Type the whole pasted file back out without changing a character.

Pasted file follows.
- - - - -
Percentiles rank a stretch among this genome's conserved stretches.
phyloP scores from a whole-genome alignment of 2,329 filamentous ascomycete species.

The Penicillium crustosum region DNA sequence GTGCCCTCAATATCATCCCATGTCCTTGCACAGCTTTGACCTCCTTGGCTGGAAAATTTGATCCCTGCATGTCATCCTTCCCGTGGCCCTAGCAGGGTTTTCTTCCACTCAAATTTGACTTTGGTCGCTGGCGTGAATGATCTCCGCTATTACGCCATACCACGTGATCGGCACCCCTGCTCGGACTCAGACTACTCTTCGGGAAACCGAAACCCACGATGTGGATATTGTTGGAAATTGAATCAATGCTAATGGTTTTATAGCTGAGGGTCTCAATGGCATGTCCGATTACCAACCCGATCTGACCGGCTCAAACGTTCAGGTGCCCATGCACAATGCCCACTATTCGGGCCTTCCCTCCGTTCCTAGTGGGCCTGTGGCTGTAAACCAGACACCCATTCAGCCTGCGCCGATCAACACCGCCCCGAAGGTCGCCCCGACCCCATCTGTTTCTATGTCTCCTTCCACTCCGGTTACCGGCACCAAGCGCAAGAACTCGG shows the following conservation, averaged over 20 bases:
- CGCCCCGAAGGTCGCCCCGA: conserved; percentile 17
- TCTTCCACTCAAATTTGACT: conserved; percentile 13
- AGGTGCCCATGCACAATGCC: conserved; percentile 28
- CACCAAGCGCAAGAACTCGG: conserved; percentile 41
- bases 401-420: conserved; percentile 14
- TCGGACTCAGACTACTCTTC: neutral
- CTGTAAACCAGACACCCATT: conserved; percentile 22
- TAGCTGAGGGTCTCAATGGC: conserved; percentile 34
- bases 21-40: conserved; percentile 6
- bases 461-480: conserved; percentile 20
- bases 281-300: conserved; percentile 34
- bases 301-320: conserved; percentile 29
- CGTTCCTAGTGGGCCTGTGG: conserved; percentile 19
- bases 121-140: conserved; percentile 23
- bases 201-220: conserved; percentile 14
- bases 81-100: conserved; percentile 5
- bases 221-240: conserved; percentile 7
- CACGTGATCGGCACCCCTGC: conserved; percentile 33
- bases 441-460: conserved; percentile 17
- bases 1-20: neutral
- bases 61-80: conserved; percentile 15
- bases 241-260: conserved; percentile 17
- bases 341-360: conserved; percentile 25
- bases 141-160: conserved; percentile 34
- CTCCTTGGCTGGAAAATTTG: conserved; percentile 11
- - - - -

Percentiles rank a stretch among this genome's conserved stretches.
phyloP scores from a whole-genome alignment of 2,329 filamentous ascomycete species.

The Penicillium crustosum region DNA sequence GTGCCCTCAATATCATCCCATGTCCTTGCACAGCTTTGACCTCCTTGGCTGGAAAATTTGATCCCTGCATGTCATCCTTCCCGTGGCCCTAGCAGGGTTTTCTTCCACTCAAATTTGACTTTGGTCGCTGGCGTGAATGATCTCCGCTATTACGCCATACCACGTGATCGGCACCCCTGCTCGGACTCAGACTACTCTTCGGGAAACCGAAACCCACGATGTGGATATTGTTGGAAATTGAATCAATGCTAATGGTTTTATAGCTGAGGGTCTCAATGGCATGTCCGATTACCAACCCGATCTGACCGGCTCAAACGTTCAGGTGCCCATGCACAATGCCCACTATTCGGGCCTTCCCTCCGTTCCTAGTGGGCCTGTGGCTGTAAACCAGACACCCATTCAGCCTGCGCCGATCAACACCGCCCCGAAGGTCGCCCCGACCCCATCTGTTTCTATGTCTCCTTCCACTCCGGTTACCGGCACCAAGCGCAAGAACTCGG shows the following conservation, averaged over 20 bases:
- CGCCCCGAAGGTCGCCCCGA: conserved; percentile 17
- TCTTCCACTCAAATTTGACT: conserved; percentile 13
- AGGTGCCCATGCACAATGCC: conserved; percentile 28
- CACCAAGCGCAAGAACTCGG: conserved; percentile 41
- bases 401-420: conserved; percentile 14
- TCGGACTCAGACTACTCTTC: neutral
- CTGTAAACCAGACACCCATT: conserved; percentile 22
- TAGCTGAGGGTCTCAATGGC: conserved; percentile 34
- bases 21-40: conserved; percentile 6
- bases 461-480: conserved; percentile 20
- bases 281-300: conserved; percentile 34
- bases 301-320: conserved; percentile 29
- CGTTCCTAGTGGGCCTGTGG: conserved; percentile 19
- bases 121-140: conserved; percentile 23
- bases 201-220: conserved; percentile 14
- bases 81-100: conserved; percentile 5
- bases 221-240: conserved; percentile 7
- CACGTGATCGGCACCCCTGC: conserved; percentile 33
- bases 441-460: conserved; percentile 17
- bases 1-20: neutral
- bases 61-80: conserved; percentile 15
- bases 241-260: conserved; percentile 17
- bases 341-360: conserved; percentile 25
- bases 141-160: conserved; percentile 34
- CTCCTTGGCTGGAAAATTTG: conserved; percentile 11